Today, August 13, 2020, is Black Women’s Equal Pay Day. The date was chosen because today, 225 days after the first of the year, Black women have finally earned the same amount of pay that white men earned in 2019. It has taken Black women 590 days to earn what white men earned in 365 because regardless of occupation, education, and experience, Black women are paid less than men. This disparity is the lived experience of so many Americans and must be a call to action as we demand racial and economic justice for all workers.
Wasn’t Equal Pay Day back in March?
Not all women experience pay inequality in the same way. Equal Pay Day for all women in the United States compared to all men in the United States was on March 31, 2020. Because women make 82 cents for every dollar men make, it took them 456 days for women to make the same amount of money that men made in the 365 days in 2019. However, Black women’s Equal Pay Day is nearly five months later as Black women make 62 cents per dollar earned by white men. It takes some women of color even longer to earn the same amount of pay as men. Native Women’s Equal Pay Day is on October 1st (57 cents per dollar earned by white men), and Latina Equal Pay Day is on October 29st (54 cents per dollar).
What’s the big deal?
Although a few cents here and there might not seem like much, the cumulative impact of this disparity is immense. Over her lifetime, a woman’s lost earnings add up to $700,000 for high school graduates, $1.2 million for college graduates, and $2 million for professional school graduates. These lost earnings drive up poverty rates among women, who are more likely to live in poverty than men.
And what about Black women?
Even though Black women ask for promotions and raises at about the same rates as white women, they are less likely to receive these promotions. And, sadly, the pay gap actually widens as Black women reach higher education levels, with the largest gap existing for Black women who have bachelor’s and advanced degrees. If Black women were paid fairly, the average Black woman would earn nearly $950,000 more over the course of her career. Since 80 percent of Black mothers are the main breadwinners for their households, this pay gap heavily impacts their ability to make ends meet and to get ahead.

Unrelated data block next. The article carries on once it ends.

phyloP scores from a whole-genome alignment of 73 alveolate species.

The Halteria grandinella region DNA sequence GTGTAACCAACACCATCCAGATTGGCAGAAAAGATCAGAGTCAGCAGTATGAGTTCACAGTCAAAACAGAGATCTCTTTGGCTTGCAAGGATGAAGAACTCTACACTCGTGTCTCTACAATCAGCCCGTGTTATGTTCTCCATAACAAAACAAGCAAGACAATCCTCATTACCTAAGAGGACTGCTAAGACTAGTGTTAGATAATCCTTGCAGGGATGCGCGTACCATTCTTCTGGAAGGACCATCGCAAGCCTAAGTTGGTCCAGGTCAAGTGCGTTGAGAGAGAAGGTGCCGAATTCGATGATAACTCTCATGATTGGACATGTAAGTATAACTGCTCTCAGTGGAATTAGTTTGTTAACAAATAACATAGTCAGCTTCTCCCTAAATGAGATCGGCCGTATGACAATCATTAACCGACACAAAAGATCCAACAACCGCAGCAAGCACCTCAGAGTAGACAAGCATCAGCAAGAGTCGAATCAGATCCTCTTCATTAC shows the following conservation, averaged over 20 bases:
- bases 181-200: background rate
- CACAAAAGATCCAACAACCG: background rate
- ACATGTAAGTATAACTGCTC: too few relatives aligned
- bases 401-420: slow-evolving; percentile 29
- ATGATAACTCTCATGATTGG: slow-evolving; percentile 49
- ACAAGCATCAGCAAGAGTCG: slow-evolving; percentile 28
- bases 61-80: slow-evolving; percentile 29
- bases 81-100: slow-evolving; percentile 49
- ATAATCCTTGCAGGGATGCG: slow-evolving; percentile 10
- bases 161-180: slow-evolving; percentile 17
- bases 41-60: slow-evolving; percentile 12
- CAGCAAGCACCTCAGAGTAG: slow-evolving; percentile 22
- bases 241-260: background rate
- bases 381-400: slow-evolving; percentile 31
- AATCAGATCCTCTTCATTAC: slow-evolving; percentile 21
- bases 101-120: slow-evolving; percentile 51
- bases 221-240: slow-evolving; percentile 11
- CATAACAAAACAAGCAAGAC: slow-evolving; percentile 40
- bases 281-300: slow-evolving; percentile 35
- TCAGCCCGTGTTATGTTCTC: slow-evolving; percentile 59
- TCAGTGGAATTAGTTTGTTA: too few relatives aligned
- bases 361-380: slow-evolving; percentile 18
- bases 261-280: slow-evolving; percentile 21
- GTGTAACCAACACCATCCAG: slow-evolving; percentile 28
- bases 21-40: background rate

And transgender Black women?
We can’t talk about workplace equality without also discussing how LGBTQ folks—and, in particular, transgender women of color—face some of the most significant workplace discrimination. Generally, trans women have an unemployment rate that is nearly four times the rate of the general population. Further, trans people are nearly four times more likely to have an annual household income below $10,000. These numbers increase if a trans individual is a person of color: Asian American and Latinx trans folks are six times as likely to be living in poverty compared with their cisgender counterparts. Additionally, studies have shown that the earnings of female transgender workers drop by nearly one-third after trans women begin to transition.
Together, this information confirms that transgender women of color are especially disadvantaged by pay inequity. So while we don’t yet have a Trans Women’s Equal Pay Day, it is imperative that we include and uplift trans women of color in this fight.
How do we make this better?
There is no one solution to gender pay equality. Instead, systemic social change is needed on a variety of levels. Here are some places we can start.
According to a recent study, laws that prevent employers from asking applicants about their salary history help close racial and gender wage gaps. Barring new employers from asking about salary history helps break the cycle of underpayment by preventing new employers from aligning new salaries with previous (underpaying) ones. While some states have started implementing these policies, and the Ninth Circuit recently held that employers may not use prior pay history to justify pay discrimination under the Equal Pay Act, companies should adopt a voluntary ban on asking about earning history.
Each state has its own gender pay gap, and state laws can have a significant impact on pay inequality. Contact your state lawmakers and encourage them to address gender wage issues through state laws. On the local level, encourage city and community officials to observe Equal Pay Day to get the word out.
Educate yourself and others. More than 1 in 3 Americans are not aware of the pay gap between Black women and white men, and 1 in 2 Americans are not aware of the pay gap between Black women and white women. Continuing to learn and talk about these inequalities in a critical step in this fight.
*Tamar Alexanian is a law clerk at Legal Aid at Work and currently attends the University of Michigan Law School.